I’m shocked, shocked to find that Casablanca is being blogged in here!!
Hi Readers. I’m Paulie Marino & I’m thrilled to review the 1942 classic, Michael Curtiz’s Casablanca, starring Humphrey Bogart & the greatest Ingrid Bergman, a tale of politics, patriotism, war & corruption. But mostly, it’s a ROMANCE. Casablanca, the classic romance between Rick & Ilsa is what endears the movie for all these years to audiences everywhere. It’s said that greatness is measured over time, and this timeless romance certainly passes that ultimate test. It only gets better As Time Goes By.
The cast includes Claude Rains as the lovable but corrupt Vichy Police Captain Renault; Paul Henreid plays the fictitious celebrated Nazi resistor, Victor Laszlo; and the brief but important role of Ugarte is played marvelously by Peter Lorre. The film is based on Murray Burnett & Joan Alison’s unpublished play “Everybody Comes to Rick’s”. Listen for Claude Rains’ quote of the title early on in the film. The setting is Casablanca, French Morocco before the US joined the Allied Forces. The city, part of unoccupied France, is a stopover point for Europeans attempting to obtain exit visas to escape the war to America through Lisbon. The visas are very hard to come by and mainly only obtainable by bribing government bureaucrats like Renault. Two such visas are the open-ended “Letters of Transit” signed by General De Gaulle which were stolen by Ugarte and cannot be rescinded. They only need to be dated & designated to get the users out of Casablanca. The Letters of Transit are the catalyst for the plot.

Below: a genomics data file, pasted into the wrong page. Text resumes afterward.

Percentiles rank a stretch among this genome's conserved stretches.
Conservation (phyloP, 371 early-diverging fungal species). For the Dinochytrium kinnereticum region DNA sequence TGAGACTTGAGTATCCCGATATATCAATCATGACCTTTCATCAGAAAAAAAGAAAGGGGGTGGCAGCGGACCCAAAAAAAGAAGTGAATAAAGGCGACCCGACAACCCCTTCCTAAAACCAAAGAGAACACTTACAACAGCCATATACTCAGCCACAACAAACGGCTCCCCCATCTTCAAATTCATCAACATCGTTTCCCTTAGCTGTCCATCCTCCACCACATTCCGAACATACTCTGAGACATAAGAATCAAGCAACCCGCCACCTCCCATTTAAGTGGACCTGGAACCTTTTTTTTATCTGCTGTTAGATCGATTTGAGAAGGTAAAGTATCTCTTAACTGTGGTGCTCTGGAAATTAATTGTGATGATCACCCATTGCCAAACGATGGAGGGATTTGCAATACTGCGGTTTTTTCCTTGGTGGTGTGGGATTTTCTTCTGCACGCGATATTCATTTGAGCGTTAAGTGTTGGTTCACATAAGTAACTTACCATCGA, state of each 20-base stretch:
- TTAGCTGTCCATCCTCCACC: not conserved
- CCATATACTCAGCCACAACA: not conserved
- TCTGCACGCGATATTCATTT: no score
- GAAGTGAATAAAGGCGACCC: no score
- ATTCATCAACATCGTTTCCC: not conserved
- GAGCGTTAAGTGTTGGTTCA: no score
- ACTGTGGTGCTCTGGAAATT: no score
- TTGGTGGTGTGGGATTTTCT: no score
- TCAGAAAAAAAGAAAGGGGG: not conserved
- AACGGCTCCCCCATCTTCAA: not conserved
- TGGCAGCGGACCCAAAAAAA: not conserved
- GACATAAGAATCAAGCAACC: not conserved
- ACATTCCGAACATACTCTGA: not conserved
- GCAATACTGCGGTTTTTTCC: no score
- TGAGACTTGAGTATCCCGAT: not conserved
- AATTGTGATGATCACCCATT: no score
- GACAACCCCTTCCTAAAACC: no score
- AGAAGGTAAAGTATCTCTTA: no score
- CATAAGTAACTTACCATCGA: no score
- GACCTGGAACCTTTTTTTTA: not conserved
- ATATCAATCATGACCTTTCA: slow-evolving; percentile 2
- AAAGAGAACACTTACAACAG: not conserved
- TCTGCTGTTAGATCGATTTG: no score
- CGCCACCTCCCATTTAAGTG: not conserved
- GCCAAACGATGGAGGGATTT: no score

Casablanca received Oscars for Best Picture, Director, and Screenplay at the 16th Academy Awards. In addition, it was Nominated for 5 others including Bogart & Rains, and Best Score for a Comedy or Drama. The music in this film is fantastic. The soundtrack includes As Time Goes By, It Had to Be You, Knock on Wood, Baby Face, and You Must Have Been a Beautiful Baby.
There are many memorable lines from this film, but perhaps the most famous, “Play it again, Sam” was not in it. It’s such a famous quote that Woody Allen wrote a Broadway play and subsequent film w/ that title about a man obsessed w/ the Bogey’s characterization of Rick.
So if you haven’t seen it, or even if you have, run out and rent Michael Curtiz’s Casablanca tonight!!!